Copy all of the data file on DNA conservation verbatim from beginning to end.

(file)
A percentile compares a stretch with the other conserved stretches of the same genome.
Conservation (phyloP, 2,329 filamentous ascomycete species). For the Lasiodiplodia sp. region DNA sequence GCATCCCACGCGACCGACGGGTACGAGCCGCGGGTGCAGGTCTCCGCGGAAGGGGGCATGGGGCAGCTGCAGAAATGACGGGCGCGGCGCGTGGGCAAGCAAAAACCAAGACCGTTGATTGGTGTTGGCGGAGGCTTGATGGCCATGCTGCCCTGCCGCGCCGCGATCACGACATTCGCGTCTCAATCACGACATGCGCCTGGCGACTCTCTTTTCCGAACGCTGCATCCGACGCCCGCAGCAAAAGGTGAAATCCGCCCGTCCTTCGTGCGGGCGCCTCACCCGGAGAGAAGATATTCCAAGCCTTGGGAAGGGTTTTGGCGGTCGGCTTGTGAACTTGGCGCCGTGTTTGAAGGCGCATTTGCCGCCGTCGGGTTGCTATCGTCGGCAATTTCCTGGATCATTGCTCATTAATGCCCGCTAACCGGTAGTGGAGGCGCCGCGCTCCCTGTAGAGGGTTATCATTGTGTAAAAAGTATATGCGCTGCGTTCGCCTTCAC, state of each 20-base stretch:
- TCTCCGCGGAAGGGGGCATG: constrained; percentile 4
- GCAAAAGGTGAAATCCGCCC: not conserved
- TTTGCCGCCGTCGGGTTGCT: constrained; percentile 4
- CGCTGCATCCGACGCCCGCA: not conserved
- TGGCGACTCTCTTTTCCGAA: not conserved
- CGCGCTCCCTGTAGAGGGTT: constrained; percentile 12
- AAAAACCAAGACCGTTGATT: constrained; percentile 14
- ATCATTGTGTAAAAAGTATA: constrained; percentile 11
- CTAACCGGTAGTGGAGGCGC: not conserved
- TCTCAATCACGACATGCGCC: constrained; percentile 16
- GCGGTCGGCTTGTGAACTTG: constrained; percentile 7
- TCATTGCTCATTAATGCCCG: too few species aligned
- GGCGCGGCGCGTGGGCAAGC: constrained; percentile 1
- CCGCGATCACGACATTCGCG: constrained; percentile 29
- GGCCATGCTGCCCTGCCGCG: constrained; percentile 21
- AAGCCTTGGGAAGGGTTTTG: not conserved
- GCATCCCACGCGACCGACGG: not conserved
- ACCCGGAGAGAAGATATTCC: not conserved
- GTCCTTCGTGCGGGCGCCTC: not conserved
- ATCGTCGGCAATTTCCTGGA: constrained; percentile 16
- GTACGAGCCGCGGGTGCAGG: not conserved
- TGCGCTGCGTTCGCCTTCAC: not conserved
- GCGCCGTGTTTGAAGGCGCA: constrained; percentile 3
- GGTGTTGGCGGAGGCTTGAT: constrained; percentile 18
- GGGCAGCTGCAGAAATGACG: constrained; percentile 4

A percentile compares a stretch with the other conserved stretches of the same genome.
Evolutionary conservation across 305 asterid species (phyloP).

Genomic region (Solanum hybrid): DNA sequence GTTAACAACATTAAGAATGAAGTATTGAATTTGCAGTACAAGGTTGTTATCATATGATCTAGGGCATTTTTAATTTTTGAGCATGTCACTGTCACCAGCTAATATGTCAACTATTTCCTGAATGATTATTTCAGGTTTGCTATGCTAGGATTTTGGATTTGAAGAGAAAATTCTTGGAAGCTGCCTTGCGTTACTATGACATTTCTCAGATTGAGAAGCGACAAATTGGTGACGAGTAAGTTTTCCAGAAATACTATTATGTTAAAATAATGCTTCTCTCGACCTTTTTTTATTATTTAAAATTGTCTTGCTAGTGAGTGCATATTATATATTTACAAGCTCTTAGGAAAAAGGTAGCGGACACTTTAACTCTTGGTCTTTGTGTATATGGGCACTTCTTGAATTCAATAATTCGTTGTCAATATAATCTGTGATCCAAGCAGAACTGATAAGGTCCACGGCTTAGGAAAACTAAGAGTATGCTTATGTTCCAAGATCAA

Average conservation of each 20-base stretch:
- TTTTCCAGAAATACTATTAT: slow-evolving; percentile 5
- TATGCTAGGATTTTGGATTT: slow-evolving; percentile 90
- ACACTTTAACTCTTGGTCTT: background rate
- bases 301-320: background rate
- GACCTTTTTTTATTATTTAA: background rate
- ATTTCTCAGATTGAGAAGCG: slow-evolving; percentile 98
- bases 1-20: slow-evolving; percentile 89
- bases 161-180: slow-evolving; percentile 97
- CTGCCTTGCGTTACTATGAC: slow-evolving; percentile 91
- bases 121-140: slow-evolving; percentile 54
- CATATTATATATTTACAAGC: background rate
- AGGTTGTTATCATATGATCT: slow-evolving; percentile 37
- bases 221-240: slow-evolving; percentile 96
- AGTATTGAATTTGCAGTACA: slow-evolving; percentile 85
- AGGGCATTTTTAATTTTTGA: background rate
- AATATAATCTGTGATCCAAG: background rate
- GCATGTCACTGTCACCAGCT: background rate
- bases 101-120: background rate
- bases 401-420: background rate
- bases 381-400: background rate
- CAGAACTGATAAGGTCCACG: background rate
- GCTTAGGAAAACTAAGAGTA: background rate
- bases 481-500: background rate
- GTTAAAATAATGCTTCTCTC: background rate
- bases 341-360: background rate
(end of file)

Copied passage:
A percentile compares a stretch with the other conserved stretches of the same genome.
Conservation (phyloP, 2,329 filamentous ascomycete species). For the Lasiodiplodia sp. region DNA sequence GCATCCCACGCGACCGACGGGTACGAGCCGCGGGTGCAGGTCTCCGCGGAAGGGGGCATGGGGCAGCTGCAGAAATGACGGGCGCGGCGCGTGGGCAAGCAAAAACCAAGACCGTTGATTGGTGTTGGCGGAGGCTTGATGGCCATGCTGCCCTGCCGCGCCGCGATCACGACATTCGCGTCTCAATCACGACATGCGCCTGGCGACTCTCTTTTCCGAACGCTGCATCCGACGCCCGCAGCAAAAGGTGAAATCCGCCCGTCCTTCGTGCGGGCGCCTCACCCGGAGAGAAGATATTCCAAGCCTTGGGAAGGGTTTTGGCGGTCGGCTTGTGAACTTGGCGCCGTGTTTGAAGGCGCATTTGCCGCCGTCGGGTTGCTATCGTCGGCAATTTCCTGGATCATTGCTCATTAATGCCCGCTAACCGGTAGTGGAGGCGCCGCGCTCCCTGTAGAGGGTTATCATTGTGTAAAAAGTATATGCGCTGCGTTCGCCTTCAC, state of each 20-base stretch:
- TCTCCGCGGAAGGGGGCATG: constrained; percentile 4
- GCAAAAGGTGAAATCCGCCC: not conserved
- TTTGCCGCCGTCGGGTTGCT: constrained; percentile 4
- CGCTGCATCCGACGCCCGCA: not conserved
- TGGCGACTCTCTTTTCCGAA: not conserved
- CGCGCTCCCTGTAGAGGGTT: constrained; percentile 12
- AAAAACCAAGACCGTTGATT: constrained; percentile 14
- ATCATTGTGTAAAAAGTATA: constrained; percentile 11
- CTAACCGGTAGTGGAGGCGC: not conserved
- TCTCAATCACGACATGCGCC: constrained; percentile 16
- GCGGTCGGCTTGTGAACTTG: constrained; percentile 7
- TCATTGCTCATTAATGCCCG: too few species aligned
- GGCGCGGCGCGTGGGCAAGC: constrained; percentile 1
- CCGCGATCACGACATTCGCG: constrained; percentile 29
- GGCCATGCTGCCCTGCCGCG: constrained; percentile 21
- AAGCCTTGGGAAGGGTTTTG: not conserved
- GCATCCCACGCGACCGACGG: not conserved
- ACCCGGAGAGAAGATATTCC: not conserved
- GTCCTTCGTGCGGGCGCCTC: not conserved
- ATCGTCGGCAATTTCCTGGA: constrained; percentile 16
- GTACGAGCCGCGGGTGCAGG: not conserved
- TGCGCTGCGTTCGCCTTCAC: not conserved
- GCGCCGTGTTTGAAGGCGCA: constrained; percentile 3
- GGTGTTGGCGGAGGCTTGAT: constrained; percentile 18
- GGGCAGCTGCAGAAATGACG: constrained; percentile 4

A percentile compares a stretch with the other conserved stretches of the same genome.
Evolutionary conservation across 305 asterid species (phyloP).

Genomic region (Solanum hybrid): DNA sequence GTTAACAACATTAAGAATGAAGTATTGAATTTGCAGTACAAGGTTGTTATCATATGATCTAGGGCATTTTTAATTTTTGAGCATGTCACTGTCACCAGCTAATATGTCAACTATTTCCTGAATGATTATTTCAGGTTTGCTATGCTAGGATTTTGGATTTGAAGAGAAAATTCTTGGAAGCTGCCTTGCGTTACTATGACATTTCTCAGATTGAGAAGCGACAAATTGGTGACGAGTAAGTTTTCCAGAAATACTATTATGTTAAAATAATGCTTCTCTCGACCTTTTTTTATTATTTAAAATTGTCTTGCTAGTGAGTGCATATTATATATTTACAAGCTCTTAGGAAAAAGGTAGCGGACACTTTAACTCTTGGTCTTTGTGTATATGGGCACTTCTTGAATTCAATAATTCGTTGTCAATATAATCTGTGATCCAAGCAGAACTGATAAGGTCCACGGCTTAGGAAAACTAAGAGTATGCTTATGTTCCAAGATCAA

Average conservation of each 20-base stretch:
- TTTTCCAGAAATACTATTAT: slow-evolving; percentile 5
- TATGCTAGGATTTTGGATTT: slow-evolving; percentile 90
- ACACTTTAACTCTTGGTCTT: background rate
- bases 301-320: background rate
- GACCTTTTTTTATTATTTAA: background rate
- ATTTCTCAGATTGAGAAGCG: slow-evolving; percentile 98
- bases 1-20: slow-evolving; percentile 89
- bases 161-180: slow-evolving; percentile 97
- CTGCCTTGCGTTACTATGAC: slow-evolving; percentile 91
- bases 121-140: slow-evolving; percentile 54
- CATATTATATATTTACAAGC: background rate
- AGGTTGTTATCATATGATCT: slow-evolving; percentile 37
- bases 221-240: slow-evolving; percentile 96
- AGTATTGAATTTGCAGTACA: slow-evolving; percentile 85
- AGGGCATTTTTAATTTTTGA: background rate
- AATATAATCTGTGATCCAAG: background rate
- GCATGTCACTGTCACCAGCT: background rate
- bases 101-120: background rate
- bases 401-420: background rate
- bases 381-400: background rate
- CAGAACTGATAAGGTCCACG: background rate
- GCTTAGGAAAACTAAGAGTA: background rate
- bases 481-500: background rate
- GTTAAAATAATGCTTCTCTC: background rate
- bases 341-360: background rate